The results of a large observational study suggest fluoroquinolone antibiotics are associated with an increased short-term risk of aortic aneurysm.
The study, published yesterday in JAMA Surgery, found that aortic aneurysm incidence within 90 days of filling a fluoroquinolone prescription was 20% higher in adults 35 and over compared with other antibiotics.
In particular, there was a 31% higher incidence of abdominal aortic aneurysm and a 61% higher incidence of iliac artery aneurysm after fluoroquinolone use. Overall incidence of aneurysm in the cohort of more than 27 million Americans was low.
The Food and Drug Administration (FDA) added to its black box warnings on fluoroquinolones in 2018 to advise that people with a history of aortic aneurysm—a balloon-like bulge in the aorta that can cause life-threatening internal bleeding if it ruptures—or blockages of other blood vessels, or high blood pressure should consider alternative antibiotics. The warning was based on an FDA review of studies showing fluoroquinolones were associated with an increased risk of aortic aneurysm or dissection (a tear or separation in the lining of the aorta).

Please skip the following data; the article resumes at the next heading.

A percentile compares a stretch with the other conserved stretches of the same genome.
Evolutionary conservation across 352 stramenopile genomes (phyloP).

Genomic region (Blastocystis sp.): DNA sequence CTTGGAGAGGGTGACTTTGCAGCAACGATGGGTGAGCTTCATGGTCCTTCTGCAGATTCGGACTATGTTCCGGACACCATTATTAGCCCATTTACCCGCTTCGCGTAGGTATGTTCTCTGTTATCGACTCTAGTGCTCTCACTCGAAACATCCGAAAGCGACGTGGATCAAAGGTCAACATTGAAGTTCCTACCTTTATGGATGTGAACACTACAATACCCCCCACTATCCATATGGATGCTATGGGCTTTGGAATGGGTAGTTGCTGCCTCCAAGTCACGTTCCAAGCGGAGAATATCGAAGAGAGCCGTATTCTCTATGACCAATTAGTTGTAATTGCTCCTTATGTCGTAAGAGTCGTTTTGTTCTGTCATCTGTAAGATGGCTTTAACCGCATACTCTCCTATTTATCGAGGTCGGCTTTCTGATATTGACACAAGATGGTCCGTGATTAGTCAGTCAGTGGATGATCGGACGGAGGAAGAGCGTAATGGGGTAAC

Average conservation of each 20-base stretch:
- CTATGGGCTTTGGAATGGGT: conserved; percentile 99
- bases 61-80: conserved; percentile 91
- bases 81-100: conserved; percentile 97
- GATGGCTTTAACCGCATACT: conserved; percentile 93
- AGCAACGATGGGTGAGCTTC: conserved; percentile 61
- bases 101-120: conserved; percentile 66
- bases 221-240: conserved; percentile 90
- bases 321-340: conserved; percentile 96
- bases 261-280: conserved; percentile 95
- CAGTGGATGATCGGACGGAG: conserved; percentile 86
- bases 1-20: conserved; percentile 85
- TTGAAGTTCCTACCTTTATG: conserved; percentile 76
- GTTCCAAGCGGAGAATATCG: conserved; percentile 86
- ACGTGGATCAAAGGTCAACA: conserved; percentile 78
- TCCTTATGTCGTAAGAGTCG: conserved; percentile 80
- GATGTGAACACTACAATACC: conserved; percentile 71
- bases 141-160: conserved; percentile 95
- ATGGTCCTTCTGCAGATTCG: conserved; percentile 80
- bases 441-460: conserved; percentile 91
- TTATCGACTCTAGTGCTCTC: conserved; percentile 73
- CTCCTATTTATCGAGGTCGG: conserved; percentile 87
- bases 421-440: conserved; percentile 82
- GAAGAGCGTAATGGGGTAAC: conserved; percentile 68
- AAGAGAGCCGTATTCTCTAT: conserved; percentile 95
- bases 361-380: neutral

“For patients who have an aortic aneurysm or are known to be at risk of an aortic aneurysm, we do not believe the benefits outweigh this risk, and alternative treatment should be considered,” the FDA wrote.
But the authors of the study say these findings indicate that fluoroquinolones, which are one of the most commonly prescribed antibiotic classes in the United States and are used for a variety of bacterial infections, should be used with caution not just in high-risk groups but in all adults 35 and over.
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